I am, by training and profession, a physicist, specializing in nonlinear dynamics and complex adaptive systems (with a Ph.D. in theoretical physics). However, both by temperament and inner muse, I am a photographer, and have been one for far longer than my Ph.D. gives me any right to claim an ownership by physics. Photography became a life-long pursuit for me the instant my parents gave me a Polaroid instamatic camera for my 10th birthday. The indescribable joy I experienced during those first few moments of playing with my new toy, convinced me that photography is a beautifully subtle art-form that straddles appearance and reality. I have been studying the mysterious relationship between inner experiences and outer realities ever since.
My creative process is very simple. I strive to record the subtle, interconnected web of energy that makes up what we call the world. For me, beauty, which permeates everything around us, appears in its most sublime state when form, color, pattern and texture are all in harmony. In the same way as all “objects” in this world are fundamentally impermanent, and essentially arbitrary, partitions of an otherwise continuous, unfragmented whole, I view photography as an almost mystical process whereby this illusion of fragmentation is momentarily lifted and the underlying essence of the universe revealed. To “see” the whole, one must first learn see “parts” as mere illusions.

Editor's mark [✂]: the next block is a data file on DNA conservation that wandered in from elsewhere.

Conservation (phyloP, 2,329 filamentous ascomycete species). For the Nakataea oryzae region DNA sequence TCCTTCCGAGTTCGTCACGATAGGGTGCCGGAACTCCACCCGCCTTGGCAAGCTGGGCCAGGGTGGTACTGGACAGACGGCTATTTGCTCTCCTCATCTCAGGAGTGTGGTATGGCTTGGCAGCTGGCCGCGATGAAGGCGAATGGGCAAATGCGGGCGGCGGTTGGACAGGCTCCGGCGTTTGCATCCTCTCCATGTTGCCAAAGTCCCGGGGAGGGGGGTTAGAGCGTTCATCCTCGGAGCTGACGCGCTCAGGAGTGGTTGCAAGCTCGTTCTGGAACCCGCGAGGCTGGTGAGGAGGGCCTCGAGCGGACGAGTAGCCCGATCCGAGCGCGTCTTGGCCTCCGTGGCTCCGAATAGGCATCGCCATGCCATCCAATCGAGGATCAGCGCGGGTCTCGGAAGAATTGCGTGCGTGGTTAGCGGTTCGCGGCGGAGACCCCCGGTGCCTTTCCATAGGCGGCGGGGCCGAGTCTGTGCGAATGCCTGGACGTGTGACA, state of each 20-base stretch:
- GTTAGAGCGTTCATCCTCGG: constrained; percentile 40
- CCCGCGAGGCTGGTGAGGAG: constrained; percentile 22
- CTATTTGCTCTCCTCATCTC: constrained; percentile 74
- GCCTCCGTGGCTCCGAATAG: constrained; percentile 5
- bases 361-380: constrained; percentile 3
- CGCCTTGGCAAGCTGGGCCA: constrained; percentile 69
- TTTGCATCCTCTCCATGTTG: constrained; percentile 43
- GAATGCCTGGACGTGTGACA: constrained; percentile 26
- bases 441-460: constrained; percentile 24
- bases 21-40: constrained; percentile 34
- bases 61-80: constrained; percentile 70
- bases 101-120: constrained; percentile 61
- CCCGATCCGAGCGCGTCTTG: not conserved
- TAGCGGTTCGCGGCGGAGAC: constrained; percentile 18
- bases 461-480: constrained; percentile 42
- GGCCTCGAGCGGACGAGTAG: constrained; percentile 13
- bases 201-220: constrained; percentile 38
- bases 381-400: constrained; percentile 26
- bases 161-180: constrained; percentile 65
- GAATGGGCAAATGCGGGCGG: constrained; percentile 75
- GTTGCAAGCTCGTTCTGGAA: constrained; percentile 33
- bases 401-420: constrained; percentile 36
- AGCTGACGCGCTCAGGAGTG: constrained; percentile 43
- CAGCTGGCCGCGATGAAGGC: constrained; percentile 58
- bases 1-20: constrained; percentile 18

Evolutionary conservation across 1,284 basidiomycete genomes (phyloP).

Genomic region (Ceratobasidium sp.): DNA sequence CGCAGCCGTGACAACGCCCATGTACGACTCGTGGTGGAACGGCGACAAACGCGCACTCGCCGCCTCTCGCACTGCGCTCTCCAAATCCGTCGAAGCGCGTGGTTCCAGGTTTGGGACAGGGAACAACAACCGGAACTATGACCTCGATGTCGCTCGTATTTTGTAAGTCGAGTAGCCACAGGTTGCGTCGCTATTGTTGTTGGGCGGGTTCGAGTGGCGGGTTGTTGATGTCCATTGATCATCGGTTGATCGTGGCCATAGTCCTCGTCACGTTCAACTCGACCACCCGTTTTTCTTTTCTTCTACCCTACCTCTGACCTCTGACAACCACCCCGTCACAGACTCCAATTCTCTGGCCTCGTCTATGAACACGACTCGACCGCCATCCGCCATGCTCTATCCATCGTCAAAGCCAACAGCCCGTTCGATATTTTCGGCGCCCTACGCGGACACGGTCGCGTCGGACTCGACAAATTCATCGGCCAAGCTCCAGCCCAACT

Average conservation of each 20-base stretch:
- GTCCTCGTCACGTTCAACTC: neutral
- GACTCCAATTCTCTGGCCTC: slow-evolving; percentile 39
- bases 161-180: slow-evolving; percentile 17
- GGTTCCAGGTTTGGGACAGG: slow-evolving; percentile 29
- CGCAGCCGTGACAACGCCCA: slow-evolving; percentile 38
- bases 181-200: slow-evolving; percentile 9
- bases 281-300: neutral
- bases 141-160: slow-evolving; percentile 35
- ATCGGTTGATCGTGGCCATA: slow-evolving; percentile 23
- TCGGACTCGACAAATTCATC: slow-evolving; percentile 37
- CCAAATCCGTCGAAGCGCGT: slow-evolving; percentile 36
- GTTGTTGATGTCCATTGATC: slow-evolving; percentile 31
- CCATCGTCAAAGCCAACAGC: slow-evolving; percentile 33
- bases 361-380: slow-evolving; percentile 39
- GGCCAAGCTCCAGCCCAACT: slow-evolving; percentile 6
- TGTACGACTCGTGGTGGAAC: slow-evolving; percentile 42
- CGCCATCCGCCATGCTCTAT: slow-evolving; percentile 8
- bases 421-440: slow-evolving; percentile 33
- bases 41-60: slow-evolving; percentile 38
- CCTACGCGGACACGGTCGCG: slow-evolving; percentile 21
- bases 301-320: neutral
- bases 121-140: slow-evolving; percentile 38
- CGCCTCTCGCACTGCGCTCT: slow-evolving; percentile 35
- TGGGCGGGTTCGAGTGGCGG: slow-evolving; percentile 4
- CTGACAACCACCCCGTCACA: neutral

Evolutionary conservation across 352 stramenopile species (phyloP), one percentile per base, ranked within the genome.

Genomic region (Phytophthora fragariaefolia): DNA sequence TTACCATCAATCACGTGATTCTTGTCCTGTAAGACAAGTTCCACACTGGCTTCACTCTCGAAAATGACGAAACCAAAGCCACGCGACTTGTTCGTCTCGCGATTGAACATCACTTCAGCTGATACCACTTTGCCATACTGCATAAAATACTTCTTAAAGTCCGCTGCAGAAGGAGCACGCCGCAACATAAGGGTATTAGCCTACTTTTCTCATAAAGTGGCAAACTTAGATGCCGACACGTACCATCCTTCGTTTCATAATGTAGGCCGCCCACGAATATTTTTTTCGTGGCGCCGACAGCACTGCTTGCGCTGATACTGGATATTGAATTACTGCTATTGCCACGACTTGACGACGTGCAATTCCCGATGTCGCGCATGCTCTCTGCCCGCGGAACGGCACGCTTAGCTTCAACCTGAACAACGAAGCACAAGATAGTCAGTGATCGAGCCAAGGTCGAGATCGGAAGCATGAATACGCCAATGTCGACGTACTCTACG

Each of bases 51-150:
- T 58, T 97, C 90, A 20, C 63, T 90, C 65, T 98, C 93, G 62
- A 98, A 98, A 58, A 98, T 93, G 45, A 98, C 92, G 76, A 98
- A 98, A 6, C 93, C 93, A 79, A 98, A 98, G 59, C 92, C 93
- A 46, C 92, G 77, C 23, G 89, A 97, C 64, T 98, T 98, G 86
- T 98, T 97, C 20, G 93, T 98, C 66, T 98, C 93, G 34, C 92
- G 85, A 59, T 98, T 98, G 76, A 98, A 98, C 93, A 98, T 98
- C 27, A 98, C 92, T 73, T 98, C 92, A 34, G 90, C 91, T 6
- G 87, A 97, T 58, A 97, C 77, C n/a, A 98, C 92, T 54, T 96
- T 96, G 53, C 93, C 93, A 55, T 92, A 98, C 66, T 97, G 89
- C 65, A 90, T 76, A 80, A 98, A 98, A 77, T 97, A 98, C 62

In simplest terms, I take pictures of what calms my soul. There may be other, more descriptive or poetic words that may be used to define the “pattern” that connects my images, but the simplest meta-pattern is this: I take snapshots of moments in time and space in which a peace washes gently over me, and during which I sense a deep interconnectedness between my soul and the world. Not Cartier-Bresson’s “Decisive Moment,” but rather a sudden stillness.